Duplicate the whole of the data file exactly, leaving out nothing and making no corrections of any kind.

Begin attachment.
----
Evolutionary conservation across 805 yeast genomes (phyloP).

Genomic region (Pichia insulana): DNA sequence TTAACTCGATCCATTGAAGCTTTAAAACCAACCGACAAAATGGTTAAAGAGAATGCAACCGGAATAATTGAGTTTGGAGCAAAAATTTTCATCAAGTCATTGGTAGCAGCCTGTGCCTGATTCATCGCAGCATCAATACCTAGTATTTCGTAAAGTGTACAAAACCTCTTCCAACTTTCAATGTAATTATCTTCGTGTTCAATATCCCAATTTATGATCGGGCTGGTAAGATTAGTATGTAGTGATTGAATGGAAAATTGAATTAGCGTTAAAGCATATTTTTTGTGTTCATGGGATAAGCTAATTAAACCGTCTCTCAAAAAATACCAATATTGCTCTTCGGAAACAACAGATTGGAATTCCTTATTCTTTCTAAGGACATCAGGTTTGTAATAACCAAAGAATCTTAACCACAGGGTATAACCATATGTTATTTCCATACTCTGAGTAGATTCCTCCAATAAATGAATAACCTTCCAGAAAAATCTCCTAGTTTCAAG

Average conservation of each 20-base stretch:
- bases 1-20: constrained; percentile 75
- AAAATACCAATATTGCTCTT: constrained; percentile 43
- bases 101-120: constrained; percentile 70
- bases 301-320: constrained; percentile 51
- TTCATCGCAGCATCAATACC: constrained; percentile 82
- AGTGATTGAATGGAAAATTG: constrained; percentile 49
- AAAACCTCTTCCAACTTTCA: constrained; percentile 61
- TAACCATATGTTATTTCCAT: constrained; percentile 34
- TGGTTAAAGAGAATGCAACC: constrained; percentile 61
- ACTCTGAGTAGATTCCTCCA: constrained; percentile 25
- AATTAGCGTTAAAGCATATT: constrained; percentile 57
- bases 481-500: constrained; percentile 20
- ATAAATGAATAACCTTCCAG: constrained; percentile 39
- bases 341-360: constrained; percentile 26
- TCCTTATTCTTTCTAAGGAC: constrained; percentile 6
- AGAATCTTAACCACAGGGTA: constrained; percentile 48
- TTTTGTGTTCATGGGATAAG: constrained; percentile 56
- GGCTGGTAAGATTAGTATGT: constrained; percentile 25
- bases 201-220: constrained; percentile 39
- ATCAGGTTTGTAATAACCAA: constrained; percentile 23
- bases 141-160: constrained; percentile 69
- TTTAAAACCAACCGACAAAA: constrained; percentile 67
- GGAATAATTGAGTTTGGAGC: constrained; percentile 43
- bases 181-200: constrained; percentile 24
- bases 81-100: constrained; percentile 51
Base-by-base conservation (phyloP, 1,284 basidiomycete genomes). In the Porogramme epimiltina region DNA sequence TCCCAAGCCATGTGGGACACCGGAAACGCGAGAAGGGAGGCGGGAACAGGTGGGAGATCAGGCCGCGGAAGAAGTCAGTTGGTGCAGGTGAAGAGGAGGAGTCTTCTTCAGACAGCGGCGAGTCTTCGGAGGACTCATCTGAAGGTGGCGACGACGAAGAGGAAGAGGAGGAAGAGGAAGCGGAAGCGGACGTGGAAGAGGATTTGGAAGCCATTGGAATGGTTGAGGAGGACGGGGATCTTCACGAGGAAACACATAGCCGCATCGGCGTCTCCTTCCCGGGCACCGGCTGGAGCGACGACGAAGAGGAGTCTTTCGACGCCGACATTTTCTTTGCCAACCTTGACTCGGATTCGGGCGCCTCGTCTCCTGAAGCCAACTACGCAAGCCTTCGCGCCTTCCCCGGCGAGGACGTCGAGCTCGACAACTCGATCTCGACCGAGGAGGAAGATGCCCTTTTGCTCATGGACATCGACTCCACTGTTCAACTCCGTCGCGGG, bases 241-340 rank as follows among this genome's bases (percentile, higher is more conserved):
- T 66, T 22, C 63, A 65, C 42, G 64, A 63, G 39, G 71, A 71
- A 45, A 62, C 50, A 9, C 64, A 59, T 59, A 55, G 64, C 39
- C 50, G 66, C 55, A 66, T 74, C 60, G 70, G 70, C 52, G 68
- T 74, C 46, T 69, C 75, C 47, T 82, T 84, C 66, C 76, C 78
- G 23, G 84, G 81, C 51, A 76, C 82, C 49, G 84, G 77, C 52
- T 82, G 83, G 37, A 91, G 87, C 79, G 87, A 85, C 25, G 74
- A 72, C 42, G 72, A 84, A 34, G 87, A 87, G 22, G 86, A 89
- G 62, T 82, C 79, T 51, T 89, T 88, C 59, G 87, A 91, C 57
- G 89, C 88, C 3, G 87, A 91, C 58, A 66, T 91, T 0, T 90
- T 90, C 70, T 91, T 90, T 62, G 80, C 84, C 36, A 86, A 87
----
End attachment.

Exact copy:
Evolutionary conservation across 805 yeast genomes (phyloP).

Genomic region (Pichia insulana): DNA sequence TTAACTCGATCCATTGAAGCTTTAAAACCAACCGACAAAATGGTTAAAGAGAATGCAACCGGAATAATTGAGTTTGGAGCAAAAATTTTCATCAAGTCATTGGTAGCAGCCTGTGCCTGATTCATCGCAGCATCAATACCTAGTATTTCGTAAAGTGTACAAAACCTCTTCCAACTTTCAATGTAATTATCTTCGTGTTCAATATCCCAATTTATGATCGGGCTGGTAAGATTAGTATGTAGTGATTGAATGGAAAATTGAATTAGCGTTAAAGCATATTTTTTGTGTTCATGGGATAAGCTAATTAAACCGTCTCTCAAAAAATACCAATATTGCTCTTCGGAAACAACAGATTGGAATTCCTTATTCTTTCTAAGGACATCAGGTTTGTAATAACCAAAGAATCTTAACCACAGGGTATAACCATATGTTATTTCCATACTCTGAGTAGATTCCTCCAATAAATGAATAACCTTCCAGAAAAATCTCCTAGTTTCAAG

Average conservation of each 20-base stretch:
- bases 1-20: constrained; percentile 75
- AAAATACCAATATTGCTCTT: constrained; percentile 43
- bases 101-120: constrained; percentile 70
- bases 301-320: constrained; percentile 51
- TTCATCGCAGCATCAATACC: constrained; percentile 82
- AGTGATTGAATGGAAAATTG: constrained; percentile 49
- AAAACCTCTTCCAACTTTCA: constrained; percentile 61
- TAACCATATGTTATTTCCAT: constrained; percentile 34
- TGGTTAAAGAGAATGCAACC: constrained; percentile 61
- ACTCTGAGTAGATTCCTCCA: constrained; percentile 25
- AATTAGCGTTAAAGCATATT: constrained; percentile 57
- bases 481-500: constrained; percentile 20
- ATAAATGAATAACCTTCCAG: constrained; percentile 39
- bases 341-360: constrained; percentile 26
- TCCTTATTCTTTCTAAGGAC: constrained; percentile 6
- AGAATCTTAACCACAGGGTA: constrained; percentile 48
- TTTTGTGTTCATGGGATAAG: constrained; percentile 56
- GGCTGGTAAGATTAGTATGT: constrained; percentile 25
- bases 201-220: constrained; percentile 39
- ATCAGGTTTGTAATAACCAA: constrained; percentile 23
- bases 141-160: constrained; percentile 69
- TTTAAAACCAACCGACAAAA: constrained; percentile 67
- GGAATAATTGAGTTTGGAGC: constrained; percentile 43
- bases 181-200: constrained; percentile 24
- bases 81-100: constrained; percentile 51
Base-by-base conservation (phyloP, 1,284 basidiomycete genomes). In the Porogramme epimiltina region DNA sequence TCCCAAGCCATGTGGGACACCGGAAACGCGAGAAGGGAGGCGGGAACAGGTGGGAGATCAGGCCGCGGAAGAAGTCAGTTGGTGCAGGTGAAGAGGAGGAGTCTTCTTCAGACAGCGGCGAGTCTTCGGAGGACTCATCTGAAGGTGGCGACGACGAAGAGGAAGAGGAGGAAGAGGAAGCGGAAGCGGACGTGGAAGAGGATTTGGAAGCCATTGGAATGGTTGAGGAGGACGGGGATCTTCACGAGGAAACACATAGCCGCATCGGCGTCTCCTTCCCGGGCACCGGCTGGAGCGACGACGAAGAGGAGTCTTTCGACGCCGACATTTTCTTTGCCAACCTTGACTCGGATTCGGGCGCCTCGTCTCCTGAAGCCAACTACGCAAGCCTTCGCGCCTTCCCCGGCGAGGACGTCGAGCTCGACAACTCGATCTCGACCGAGGAGGAAGATGCCCTTTTGCTCATGGACATCGACTCCACTGTTCAACTCCGTCGCGGG, bases 241-340 rank as follows among this genome's bases (percentile, higher is more conserved):
- T 66, T 22, C 63, A 65, C 42, G 64, A 63, G 39, G 71, A 71
- A 45, A 62, C 50, A 9, C 64, A 59, T 59, A 55, G 64, C 39
- C 50, G 66, C 55, A 66, T 74, C 60, G 70, G 70, C 52, G 68
- T 74, C 46, T 69, C 75, C 47, T 82, T 84, C 66, C 76, C 78
- G 23, G 84, G 81, C 51, A 76, C 82, C 49, G 84, G 77, C 52
- T 82, G 83, G 37, A 91, G 87, C 79, G 87, A 85, C 25, G 74
- A 72, C 42, G 72, A 84, A 34, G 87, A 87, G 22, G 86, A 89
- G 62, T 82, C 79, T 51, T 89, T 88, C 59, G 87, A 91, C 57
- G 89, C 88, C 3, G 87, A 91, C 58, A 66, T 91, T 0, T 90
- T 90, C 70, T 91, T 90, T 62, G 80, C 84, C 36, A 86, A 87